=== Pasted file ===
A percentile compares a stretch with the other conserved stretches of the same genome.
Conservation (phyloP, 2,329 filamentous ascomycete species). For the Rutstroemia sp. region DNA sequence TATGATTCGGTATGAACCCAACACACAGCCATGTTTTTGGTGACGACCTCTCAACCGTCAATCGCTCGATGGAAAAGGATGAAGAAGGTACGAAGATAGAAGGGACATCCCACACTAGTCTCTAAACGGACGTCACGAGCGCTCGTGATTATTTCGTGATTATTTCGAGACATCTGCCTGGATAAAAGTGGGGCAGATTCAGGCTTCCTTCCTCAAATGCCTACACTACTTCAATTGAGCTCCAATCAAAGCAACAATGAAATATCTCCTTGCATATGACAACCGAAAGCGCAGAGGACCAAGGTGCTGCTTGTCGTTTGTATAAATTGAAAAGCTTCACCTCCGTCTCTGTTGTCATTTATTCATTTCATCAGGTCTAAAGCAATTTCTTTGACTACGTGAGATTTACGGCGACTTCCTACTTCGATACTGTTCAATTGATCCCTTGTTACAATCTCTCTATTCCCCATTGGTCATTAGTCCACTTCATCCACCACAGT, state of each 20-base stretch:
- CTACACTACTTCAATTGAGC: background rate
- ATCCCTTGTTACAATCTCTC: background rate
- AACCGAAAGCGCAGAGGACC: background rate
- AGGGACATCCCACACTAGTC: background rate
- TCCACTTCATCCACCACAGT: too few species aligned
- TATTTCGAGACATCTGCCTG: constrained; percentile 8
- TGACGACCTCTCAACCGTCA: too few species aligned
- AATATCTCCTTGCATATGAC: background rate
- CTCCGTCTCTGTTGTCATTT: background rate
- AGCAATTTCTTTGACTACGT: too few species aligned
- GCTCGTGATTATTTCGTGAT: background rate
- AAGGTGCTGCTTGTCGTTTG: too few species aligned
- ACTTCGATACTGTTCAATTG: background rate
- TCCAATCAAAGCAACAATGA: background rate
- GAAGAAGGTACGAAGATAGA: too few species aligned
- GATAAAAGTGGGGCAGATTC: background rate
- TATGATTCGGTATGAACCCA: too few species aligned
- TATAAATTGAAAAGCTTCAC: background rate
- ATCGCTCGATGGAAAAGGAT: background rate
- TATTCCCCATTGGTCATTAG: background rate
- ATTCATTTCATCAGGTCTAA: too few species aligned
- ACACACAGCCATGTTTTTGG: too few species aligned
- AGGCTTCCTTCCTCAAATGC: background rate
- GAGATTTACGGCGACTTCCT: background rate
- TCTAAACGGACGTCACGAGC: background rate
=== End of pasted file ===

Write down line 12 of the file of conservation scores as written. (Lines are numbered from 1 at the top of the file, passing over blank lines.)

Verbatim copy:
- AGCAATTTCTTTGACTACGT: too few species aligned